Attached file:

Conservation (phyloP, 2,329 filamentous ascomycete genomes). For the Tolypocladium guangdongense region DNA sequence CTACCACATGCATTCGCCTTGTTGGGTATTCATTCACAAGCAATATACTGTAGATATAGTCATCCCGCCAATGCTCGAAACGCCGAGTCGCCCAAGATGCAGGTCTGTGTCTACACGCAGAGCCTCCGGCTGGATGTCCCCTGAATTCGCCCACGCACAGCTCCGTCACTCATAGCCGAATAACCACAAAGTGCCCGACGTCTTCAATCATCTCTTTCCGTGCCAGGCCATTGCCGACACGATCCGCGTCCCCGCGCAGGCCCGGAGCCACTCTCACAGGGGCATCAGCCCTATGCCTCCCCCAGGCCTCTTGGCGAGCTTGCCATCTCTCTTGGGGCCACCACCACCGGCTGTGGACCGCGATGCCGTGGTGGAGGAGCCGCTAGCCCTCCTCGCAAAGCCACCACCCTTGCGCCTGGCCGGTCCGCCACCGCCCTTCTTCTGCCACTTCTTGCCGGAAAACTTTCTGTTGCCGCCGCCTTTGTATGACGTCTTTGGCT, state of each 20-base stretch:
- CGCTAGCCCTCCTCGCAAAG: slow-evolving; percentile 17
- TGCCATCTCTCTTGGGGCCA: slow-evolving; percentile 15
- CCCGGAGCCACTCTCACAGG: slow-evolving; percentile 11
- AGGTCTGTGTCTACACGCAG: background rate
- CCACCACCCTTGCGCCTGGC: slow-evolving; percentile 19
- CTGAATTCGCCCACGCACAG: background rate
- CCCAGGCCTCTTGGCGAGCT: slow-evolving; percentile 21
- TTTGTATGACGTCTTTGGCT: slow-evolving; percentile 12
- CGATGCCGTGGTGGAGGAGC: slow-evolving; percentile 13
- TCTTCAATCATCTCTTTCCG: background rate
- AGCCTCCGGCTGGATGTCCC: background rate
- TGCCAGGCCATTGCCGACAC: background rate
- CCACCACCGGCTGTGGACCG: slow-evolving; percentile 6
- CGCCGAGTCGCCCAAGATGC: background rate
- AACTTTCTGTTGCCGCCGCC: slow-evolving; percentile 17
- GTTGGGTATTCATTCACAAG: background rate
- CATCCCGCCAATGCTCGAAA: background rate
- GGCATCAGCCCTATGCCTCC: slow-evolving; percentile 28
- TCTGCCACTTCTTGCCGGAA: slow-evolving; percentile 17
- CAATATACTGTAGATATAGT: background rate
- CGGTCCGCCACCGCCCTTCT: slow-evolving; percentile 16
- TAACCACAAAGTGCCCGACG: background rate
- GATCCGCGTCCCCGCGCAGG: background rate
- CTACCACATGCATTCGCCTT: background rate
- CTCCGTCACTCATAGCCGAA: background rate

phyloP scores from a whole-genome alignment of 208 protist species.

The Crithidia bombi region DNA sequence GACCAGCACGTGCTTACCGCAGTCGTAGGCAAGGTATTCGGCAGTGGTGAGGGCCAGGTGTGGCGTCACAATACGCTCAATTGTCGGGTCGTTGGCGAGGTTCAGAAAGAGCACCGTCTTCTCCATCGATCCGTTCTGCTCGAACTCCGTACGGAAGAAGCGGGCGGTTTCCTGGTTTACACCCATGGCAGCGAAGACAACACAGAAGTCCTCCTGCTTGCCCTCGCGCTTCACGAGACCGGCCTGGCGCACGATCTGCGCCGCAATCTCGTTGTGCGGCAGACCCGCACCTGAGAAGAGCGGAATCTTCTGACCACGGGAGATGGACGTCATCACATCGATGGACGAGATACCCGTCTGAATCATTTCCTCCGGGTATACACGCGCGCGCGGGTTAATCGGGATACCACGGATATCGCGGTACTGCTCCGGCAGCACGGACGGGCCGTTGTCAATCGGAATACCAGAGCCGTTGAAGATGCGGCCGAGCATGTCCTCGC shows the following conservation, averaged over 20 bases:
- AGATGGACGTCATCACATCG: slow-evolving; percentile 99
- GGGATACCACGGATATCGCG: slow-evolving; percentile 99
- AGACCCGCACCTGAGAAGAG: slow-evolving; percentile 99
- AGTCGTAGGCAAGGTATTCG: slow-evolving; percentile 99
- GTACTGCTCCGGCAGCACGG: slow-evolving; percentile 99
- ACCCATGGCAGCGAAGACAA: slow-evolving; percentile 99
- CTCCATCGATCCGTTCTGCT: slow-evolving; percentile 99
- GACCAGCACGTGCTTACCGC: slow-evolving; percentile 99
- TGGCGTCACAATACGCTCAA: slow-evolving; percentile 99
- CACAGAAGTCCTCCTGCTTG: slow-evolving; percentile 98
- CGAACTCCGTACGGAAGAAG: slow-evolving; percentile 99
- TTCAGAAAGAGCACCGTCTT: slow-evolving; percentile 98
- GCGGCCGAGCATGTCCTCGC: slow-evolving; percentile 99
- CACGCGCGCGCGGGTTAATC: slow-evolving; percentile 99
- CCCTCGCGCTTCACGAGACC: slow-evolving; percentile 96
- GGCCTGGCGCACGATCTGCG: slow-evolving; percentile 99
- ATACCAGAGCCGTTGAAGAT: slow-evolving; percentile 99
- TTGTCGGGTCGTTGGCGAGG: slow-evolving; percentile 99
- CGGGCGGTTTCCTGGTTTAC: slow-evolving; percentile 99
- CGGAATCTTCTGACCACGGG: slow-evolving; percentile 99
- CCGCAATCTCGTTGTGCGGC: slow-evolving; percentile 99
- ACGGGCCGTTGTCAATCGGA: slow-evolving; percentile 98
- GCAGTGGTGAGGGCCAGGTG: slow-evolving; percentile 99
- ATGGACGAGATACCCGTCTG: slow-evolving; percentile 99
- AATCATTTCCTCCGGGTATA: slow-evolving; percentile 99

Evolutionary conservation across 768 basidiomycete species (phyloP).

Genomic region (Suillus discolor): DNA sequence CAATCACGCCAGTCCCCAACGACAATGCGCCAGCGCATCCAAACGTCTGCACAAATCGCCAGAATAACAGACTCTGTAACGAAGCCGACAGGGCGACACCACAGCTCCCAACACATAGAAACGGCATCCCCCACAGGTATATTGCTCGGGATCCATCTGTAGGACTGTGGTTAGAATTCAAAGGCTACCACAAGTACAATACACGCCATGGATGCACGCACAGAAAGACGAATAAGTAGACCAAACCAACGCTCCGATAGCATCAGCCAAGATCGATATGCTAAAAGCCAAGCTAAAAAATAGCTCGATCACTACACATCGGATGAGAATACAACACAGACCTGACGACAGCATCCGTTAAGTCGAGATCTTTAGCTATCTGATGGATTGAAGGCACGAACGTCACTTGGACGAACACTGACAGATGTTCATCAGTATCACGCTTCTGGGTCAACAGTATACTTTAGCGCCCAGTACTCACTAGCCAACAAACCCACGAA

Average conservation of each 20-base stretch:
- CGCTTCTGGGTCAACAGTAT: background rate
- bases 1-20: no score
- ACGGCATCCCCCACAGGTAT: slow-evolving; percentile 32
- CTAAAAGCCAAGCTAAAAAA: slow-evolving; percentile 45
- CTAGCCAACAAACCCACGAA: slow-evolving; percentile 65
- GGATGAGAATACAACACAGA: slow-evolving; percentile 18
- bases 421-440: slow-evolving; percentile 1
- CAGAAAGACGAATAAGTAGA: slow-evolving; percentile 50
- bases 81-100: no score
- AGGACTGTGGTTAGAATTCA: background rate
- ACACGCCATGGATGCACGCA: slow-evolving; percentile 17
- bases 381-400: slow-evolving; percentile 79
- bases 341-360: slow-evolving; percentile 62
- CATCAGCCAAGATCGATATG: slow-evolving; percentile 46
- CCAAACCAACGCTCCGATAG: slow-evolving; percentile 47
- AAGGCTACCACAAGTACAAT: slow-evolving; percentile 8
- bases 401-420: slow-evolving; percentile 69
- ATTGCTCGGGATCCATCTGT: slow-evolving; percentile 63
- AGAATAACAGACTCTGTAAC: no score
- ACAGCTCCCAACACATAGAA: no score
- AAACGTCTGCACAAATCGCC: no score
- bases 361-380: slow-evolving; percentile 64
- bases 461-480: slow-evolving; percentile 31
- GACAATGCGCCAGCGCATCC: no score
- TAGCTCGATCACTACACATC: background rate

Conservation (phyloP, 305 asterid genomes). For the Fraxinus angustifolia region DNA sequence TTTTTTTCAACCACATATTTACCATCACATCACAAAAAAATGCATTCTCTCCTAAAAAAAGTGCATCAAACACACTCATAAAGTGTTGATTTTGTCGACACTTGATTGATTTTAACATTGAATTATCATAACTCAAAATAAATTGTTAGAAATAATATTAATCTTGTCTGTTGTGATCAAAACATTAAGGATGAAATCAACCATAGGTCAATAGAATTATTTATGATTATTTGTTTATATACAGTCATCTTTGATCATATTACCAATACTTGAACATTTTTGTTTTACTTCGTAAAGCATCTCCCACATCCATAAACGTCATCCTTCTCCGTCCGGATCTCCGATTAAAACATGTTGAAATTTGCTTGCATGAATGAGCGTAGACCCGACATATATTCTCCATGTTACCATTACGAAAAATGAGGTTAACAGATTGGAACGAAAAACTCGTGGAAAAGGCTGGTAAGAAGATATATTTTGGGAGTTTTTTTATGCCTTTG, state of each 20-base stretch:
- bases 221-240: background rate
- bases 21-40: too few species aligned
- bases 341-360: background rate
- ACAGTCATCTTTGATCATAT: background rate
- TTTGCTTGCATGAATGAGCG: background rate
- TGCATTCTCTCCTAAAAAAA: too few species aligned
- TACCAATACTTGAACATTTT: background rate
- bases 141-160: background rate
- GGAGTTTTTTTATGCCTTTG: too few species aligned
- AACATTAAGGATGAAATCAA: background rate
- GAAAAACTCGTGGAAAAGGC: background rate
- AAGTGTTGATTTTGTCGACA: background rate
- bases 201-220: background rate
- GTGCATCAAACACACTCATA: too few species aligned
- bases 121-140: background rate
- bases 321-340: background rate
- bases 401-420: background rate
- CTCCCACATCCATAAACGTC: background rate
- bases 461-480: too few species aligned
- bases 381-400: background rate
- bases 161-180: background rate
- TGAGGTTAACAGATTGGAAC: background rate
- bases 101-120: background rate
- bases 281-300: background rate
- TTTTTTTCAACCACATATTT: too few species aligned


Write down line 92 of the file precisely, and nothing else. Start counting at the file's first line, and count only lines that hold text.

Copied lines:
- AACATTAAGGATGAAATCAA: background rate